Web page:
You can be released on bail at the police station after you’ve been charged. This means you will be able to go home until your court hearing.
If you are given bail, you might have to agree to conditions like:
- living at a particular address
- not contacting certain people
- giving your passport to the police so you cannot leave the UK
- reporting to a police station at agreed times, for example once a week
If you do not stick to these conditions you can be arrested again and be taken to prison to wait for your court hearing.
When you attend your hearing at a magistrates’ court you might be given bail again until your trial begins.
Reasons you may not be given bail
You’re unlikely to be given bail if:
- you are charged with a serious offence, for example armed robbery
- you’ve been convicted of a serious crime in the past
- you’ve been given bail in the past and not stuck to the terms
- the police think you may not turn up for your hearing
- the police think you might commit a crime while you’re on bail
What is a Bail Hearing?
A bail hearing is a court process in which a judge will determine whether or not to allow a defendant to post bail and be released from jail for the duration of his or her trial.
What Is The Purpose Of A Bail Hearing?
The purpose is for the court to inquire into the likelihood of the defendant reappearing at his or her criminal trial. This hearing also sets the exact amount of the bail which will be required, if granted. Evidence may be presented by the defendant and the decision is ultimately made by the court.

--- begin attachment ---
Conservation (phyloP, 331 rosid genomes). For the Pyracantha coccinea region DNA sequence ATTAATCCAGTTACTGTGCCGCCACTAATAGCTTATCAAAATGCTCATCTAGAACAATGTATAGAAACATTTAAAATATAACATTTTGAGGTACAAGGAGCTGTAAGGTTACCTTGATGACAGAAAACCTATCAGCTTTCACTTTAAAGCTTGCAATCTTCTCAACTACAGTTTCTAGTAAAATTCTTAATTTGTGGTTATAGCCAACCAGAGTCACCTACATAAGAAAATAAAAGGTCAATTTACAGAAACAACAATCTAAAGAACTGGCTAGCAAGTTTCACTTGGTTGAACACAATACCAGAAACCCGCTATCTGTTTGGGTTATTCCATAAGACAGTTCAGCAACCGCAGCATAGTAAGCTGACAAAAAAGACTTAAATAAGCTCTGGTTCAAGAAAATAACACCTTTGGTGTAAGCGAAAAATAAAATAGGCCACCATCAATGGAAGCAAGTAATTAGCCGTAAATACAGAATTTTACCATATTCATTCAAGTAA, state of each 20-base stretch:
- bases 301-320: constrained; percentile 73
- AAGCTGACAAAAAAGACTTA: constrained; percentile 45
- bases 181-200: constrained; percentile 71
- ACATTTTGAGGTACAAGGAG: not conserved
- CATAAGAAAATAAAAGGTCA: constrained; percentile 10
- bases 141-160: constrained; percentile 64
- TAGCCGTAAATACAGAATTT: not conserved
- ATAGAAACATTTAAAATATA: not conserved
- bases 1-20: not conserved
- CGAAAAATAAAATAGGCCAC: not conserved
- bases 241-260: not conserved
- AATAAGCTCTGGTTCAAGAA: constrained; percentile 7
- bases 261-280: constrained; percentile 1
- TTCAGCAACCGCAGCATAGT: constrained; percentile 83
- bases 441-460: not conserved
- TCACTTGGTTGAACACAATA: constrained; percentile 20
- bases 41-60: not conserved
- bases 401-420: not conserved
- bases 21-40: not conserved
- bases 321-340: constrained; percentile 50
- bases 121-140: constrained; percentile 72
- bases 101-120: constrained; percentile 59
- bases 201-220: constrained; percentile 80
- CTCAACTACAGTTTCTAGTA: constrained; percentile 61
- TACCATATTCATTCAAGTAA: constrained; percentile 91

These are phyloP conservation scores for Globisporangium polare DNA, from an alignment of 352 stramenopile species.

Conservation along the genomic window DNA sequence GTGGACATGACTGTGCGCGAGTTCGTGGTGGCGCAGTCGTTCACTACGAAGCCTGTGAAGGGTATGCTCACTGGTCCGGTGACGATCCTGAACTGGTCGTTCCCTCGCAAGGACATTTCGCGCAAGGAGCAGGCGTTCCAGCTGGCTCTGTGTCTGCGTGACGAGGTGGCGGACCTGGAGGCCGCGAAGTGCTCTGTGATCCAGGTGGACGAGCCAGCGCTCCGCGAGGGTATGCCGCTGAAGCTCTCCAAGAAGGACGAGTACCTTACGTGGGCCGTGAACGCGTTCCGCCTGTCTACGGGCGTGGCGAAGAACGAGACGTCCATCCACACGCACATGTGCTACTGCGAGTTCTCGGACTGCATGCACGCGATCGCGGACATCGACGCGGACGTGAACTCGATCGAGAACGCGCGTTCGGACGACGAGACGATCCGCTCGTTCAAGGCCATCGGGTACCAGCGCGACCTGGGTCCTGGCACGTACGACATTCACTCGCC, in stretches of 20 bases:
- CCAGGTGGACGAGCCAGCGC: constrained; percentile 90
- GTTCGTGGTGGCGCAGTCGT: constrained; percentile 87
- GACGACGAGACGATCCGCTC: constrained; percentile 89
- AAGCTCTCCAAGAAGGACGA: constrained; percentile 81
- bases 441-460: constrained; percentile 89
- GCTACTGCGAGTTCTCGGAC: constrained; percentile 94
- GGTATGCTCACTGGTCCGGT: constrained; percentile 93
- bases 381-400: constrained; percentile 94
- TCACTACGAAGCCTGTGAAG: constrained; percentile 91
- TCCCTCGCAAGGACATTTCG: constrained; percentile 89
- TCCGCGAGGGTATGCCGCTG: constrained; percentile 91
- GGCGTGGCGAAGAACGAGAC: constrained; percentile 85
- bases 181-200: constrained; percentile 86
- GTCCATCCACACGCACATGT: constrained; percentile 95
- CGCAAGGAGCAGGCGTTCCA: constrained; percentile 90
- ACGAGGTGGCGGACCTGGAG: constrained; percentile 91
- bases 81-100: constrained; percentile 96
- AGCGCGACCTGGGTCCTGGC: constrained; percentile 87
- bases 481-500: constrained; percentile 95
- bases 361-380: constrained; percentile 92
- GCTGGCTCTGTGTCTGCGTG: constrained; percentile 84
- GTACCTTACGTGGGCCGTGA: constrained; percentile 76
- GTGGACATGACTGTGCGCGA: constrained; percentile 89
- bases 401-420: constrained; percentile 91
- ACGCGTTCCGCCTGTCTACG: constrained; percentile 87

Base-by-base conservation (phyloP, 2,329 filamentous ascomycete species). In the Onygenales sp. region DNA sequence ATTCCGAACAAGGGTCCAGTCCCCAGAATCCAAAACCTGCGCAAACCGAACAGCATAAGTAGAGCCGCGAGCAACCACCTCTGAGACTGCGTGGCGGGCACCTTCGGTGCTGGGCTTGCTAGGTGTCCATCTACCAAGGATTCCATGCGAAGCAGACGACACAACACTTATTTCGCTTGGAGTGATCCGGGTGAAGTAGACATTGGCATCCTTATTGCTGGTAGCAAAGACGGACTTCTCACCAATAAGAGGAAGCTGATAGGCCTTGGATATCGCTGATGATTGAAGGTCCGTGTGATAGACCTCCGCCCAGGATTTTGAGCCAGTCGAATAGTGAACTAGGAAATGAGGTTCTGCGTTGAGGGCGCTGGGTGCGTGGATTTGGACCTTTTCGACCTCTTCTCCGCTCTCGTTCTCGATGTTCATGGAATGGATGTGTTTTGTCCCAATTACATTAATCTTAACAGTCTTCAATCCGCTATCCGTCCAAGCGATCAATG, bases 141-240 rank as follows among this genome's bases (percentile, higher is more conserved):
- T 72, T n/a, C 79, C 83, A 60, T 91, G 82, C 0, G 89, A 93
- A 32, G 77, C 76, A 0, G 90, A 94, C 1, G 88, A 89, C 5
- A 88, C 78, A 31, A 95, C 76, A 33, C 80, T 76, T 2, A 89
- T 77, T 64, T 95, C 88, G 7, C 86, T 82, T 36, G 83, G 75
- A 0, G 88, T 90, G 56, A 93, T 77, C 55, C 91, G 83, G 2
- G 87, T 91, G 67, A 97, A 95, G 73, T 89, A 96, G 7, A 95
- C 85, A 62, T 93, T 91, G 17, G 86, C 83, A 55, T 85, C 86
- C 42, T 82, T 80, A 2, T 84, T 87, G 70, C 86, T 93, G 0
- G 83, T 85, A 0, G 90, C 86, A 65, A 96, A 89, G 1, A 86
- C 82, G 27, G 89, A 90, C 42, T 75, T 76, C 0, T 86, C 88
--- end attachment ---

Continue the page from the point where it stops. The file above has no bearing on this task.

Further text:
Who Is Present At A Bail Hearing?
Typically, a judge presides over the court decision and a jury’s presence is not needed. The defendant will be present, along with the defense attorney (if an attorney is being used). Spectators are also generally welcome to appear.
What Determines The Outcome Of A Bail Hearing?
A judge will consider many factors when making a decision whether or not to allow bail, and when determining the amount. Some examples of what the judge will consider include:
- Personal character and history
- Financial resources and employment
- The nature of the alleged crime
- Past criminal history and court appearnaces
- Family ties and length of residence within the community
It is the responsibility of the defendant and his or her attorney to provide evidence of the above factors. If the bail hearing is not the first in the course of the trial, it is important to demonstrate new facts and evidence upon which the judge can issue a new decision.
Bail is determined by a judge at a bail hearing or an arraignment. This is the amount of money a defendant must provide, either by paying the full amount or by hiring a bail bondsman. Once bail has been determined and posted, the defendant is released from custody until the trial date. But how is the amount of the bail determined? Although there are guidelines, judges have discretion in setting the amount. As such, they will take several factors into consideration.
Public safety is one of the first factors that judges keep in mind when determining bail. If the person doesn’t pose a major threat to the public if released, the judge will set the bail much lower. In some cases, such as murder charges and other serious crimes, the judge may decide not to let the defendant out on bail at all.
Type of Crime
The judge will obviously take into consideration the seriousness of the crime when setting bail. Someone who is being charged with manslaughter, for instance, will have a much higher bail than someone who is in trouble for petty theft.